Stewart continues to confide in Curry even though the two are in different series. Curry shared some of that insight Friday afternoon at Kansas Speedway when asked about Stewart's interest in leaving Joe Gibbs Racing to become a co-owner of Haas/CNC Motorsports.
Stewart has driven Chevrolet throughout his NASCAR career, but JGR switched to Toyota beginning this season. Although Stewart has performed well in the first eight races this season for Toyota, he still feels a strong degree of loyalty to Chevy, which he drove to both of his NASCAR Cup titles in 2002 and '05.
"Tony has a long standing relationship with General Motors," Curry said. "Tony is a very loyal individual and cares a lot about the relationships he has created in his career and doesn't take any of that lightly. It sounds like that is something he has a bit of an issue with right now; he is driving on a team that doesn't have a Chevrolet."
To make a switch to a lackluster operation like Haas/CNC would be a huge challenge to a driver who is used to success at the highest level.
"When it comes to Tony, winning is important and if he is going to get in something he wants to know it is competitive, can run up front and give him an opportunity to win," Curry said. "If he starts to look at the possibility of going into ownership or an organization, one of the things to look at is the depth of the organization and if they are capable of producing that type of effort like he's got at Joe Gibbs."
Stewart is a team owner in both USAC and winged sprints with highly successful results. So the prospect of Stewart wanting to become a NASCAR team owner is something he believes he could succeed at.
"Tony's ownership in the open-wheel stuff has been good," Curry said. "Tony has hired drivers to run those cars and they have won championships. I managed one of his cars for him and we won the championship. There is a difference, I believe, if you are an owner and a full-time driver for that organization though."
While Danica Patrick's historic IndyCar victory in Japan was the story of the week in racing, some of her critics and skeptics pointed out that she won on fuel mileage instead of a fight to the finish.
NASCAR driver Jeff Burton came to her defense when asked about that last Friday, realizing it would be hypocritical for any driver in NASCAR to dilute someone else's win because of fuel mileage.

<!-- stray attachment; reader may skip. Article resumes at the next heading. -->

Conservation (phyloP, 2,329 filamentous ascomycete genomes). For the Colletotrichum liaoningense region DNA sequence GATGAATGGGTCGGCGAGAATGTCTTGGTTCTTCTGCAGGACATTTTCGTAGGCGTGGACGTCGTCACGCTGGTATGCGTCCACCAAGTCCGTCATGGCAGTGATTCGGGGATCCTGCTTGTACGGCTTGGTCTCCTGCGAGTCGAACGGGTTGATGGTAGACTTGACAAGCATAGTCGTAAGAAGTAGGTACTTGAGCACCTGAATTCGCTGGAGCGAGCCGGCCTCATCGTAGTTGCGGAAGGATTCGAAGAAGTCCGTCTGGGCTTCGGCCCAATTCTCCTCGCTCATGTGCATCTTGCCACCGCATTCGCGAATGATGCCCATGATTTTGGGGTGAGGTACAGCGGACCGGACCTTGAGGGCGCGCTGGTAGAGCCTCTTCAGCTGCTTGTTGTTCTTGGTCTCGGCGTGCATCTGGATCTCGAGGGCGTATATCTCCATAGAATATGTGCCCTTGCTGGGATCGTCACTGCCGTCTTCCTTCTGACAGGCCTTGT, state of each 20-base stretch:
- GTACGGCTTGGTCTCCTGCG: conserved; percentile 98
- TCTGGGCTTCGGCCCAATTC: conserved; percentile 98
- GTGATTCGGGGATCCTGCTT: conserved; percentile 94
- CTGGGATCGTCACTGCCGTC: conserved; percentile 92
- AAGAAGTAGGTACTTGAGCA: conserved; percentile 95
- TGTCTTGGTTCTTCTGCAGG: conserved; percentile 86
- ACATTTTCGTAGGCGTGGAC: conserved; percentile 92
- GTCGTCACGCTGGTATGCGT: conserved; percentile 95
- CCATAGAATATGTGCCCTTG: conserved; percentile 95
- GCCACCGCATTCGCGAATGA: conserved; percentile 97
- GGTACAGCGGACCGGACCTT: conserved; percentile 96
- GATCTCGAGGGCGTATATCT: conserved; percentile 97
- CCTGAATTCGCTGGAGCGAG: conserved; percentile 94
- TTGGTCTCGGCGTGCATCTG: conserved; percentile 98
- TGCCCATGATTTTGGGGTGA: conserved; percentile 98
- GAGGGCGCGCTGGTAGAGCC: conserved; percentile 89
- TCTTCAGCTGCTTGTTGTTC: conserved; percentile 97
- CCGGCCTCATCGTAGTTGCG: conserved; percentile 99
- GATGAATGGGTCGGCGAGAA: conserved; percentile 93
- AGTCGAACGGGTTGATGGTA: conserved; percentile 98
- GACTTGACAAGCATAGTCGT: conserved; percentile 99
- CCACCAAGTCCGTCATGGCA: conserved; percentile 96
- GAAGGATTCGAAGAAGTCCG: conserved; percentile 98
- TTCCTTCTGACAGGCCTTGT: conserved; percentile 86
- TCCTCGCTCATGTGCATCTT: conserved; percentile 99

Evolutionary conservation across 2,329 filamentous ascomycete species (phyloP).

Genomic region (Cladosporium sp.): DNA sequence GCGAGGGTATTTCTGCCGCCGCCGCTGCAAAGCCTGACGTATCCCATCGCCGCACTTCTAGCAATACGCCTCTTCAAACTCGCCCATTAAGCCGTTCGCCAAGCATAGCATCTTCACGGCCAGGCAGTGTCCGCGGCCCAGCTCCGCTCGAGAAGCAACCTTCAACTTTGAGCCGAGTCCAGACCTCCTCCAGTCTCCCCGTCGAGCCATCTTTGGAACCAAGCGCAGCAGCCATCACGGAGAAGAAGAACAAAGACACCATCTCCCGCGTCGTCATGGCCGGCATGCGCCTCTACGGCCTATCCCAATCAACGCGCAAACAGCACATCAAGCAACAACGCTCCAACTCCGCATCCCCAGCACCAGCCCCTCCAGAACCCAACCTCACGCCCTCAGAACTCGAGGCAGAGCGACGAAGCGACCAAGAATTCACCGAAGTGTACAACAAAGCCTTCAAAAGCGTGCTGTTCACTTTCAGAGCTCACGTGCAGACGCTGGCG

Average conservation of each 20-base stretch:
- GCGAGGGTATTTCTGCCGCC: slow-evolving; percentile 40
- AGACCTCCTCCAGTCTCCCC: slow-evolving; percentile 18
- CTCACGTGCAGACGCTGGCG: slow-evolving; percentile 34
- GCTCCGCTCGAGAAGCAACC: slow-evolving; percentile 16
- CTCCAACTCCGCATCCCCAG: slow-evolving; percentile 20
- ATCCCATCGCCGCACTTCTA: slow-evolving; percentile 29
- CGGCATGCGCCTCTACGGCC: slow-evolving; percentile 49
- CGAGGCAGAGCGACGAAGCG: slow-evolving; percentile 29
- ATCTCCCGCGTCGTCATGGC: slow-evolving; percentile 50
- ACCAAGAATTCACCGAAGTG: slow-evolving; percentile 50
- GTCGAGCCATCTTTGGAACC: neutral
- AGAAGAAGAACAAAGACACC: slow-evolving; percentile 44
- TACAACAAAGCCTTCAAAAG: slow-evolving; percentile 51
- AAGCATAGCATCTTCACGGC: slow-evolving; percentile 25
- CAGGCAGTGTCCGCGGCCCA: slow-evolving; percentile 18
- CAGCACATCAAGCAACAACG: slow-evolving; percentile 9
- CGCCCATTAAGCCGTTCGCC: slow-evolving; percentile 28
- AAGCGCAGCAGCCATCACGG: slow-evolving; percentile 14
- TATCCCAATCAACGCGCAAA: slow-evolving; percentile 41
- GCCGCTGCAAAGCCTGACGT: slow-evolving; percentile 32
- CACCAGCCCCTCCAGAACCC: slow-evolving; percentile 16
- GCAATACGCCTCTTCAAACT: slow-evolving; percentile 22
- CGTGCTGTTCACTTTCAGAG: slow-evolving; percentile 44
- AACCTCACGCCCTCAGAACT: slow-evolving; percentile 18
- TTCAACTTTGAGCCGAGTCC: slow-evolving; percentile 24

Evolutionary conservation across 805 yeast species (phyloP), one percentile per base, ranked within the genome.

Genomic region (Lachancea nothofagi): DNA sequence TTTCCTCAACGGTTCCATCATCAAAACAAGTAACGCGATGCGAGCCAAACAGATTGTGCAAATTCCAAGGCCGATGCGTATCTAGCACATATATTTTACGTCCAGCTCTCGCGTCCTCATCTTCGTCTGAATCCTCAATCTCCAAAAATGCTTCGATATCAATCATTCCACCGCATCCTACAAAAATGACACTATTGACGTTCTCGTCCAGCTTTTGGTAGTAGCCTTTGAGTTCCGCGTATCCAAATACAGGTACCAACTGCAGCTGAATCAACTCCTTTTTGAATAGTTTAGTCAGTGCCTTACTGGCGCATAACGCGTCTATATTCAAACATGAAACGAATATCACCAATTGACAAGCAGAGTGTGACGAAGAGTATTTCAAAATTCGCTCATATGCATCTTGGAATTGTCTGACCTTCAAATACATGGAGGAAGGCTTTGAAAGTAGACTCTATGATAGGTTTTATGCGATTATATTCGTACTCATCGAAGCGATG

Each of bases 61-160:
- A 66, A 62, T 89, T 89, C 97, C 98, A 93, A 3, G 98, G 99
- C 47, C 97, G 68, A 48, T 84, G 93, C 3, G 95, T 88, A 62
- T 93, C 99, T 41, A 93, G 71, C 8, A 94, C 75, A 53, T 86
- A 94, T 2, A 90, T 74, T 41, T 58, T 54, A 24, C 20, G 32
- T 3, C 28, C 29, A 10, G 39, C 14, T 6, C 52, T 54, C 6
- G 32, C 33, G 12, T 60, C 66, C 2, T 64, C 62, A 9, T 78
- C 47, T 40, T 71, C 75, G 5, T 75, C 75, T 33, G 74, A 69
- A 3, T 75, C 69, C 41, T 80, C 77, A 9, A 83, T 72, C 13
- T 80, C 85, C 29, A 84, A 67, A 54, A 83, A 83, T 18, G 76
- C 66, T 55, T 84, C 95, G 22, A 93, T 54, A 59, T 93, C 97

"I was really impressed," Burton said. "I don't want to hear, 'you can't say she won on fuel mileage' and then not say 'well, Jimmie Johnson won on fuel mileage.'
"Give her a break.
"Every week when you watch the race she runs in the top 10. She consistently runs from fourth to eighth, that's what it looks like to me. That's consistently where she runs. If you run there consistently, you're gonna win every now and then.
"She's still young; she has a lot to learn. She can still improve, there's no question. But to discount her win, I think is completely unfair. I think she put herself in position and they took advantage of it and everybody saying well she only won because of fuel mileage they need to shut up."
Dario Franchitti traveled to Indianapolis Monday.
No, he isn't giving up on his NASCAR career for a return to the IndyCar racing; he is in Indianapolis to be re-evaluated by noted orthopedic surgeon Dr. Terry Trammell for the fractured left ankle he suffered in Saturday's Nationwide Series race when his Dodge took a direct him from Larry Gunselman's car in the Aaron's 312.
He was fitted with a soft cast and watched Sunday's race from his motor home in the Talladega infield.
One of Franchitti's closest friends in racing is IndyCar driver Tony Kanaan, who spoke with Franchitti on the telephone both Saturday night after the crash and Sunday morning, before the NASCAR race at Talladega and the IndyCar race at Kansas Speedway.
"Dario is fine but he's going to go to Indianapolis on Monday to check with Dr. Trammel," Kanaan said. "He was relieved that it's all it was after that crash. He has to go to the doctor before we know what he will do. I didn't want to ask him. I just wanted to make sure he was all right and in good spirits.
"Dario never gets himself up or down. That's what I appreciate with him that he is always in good spirits."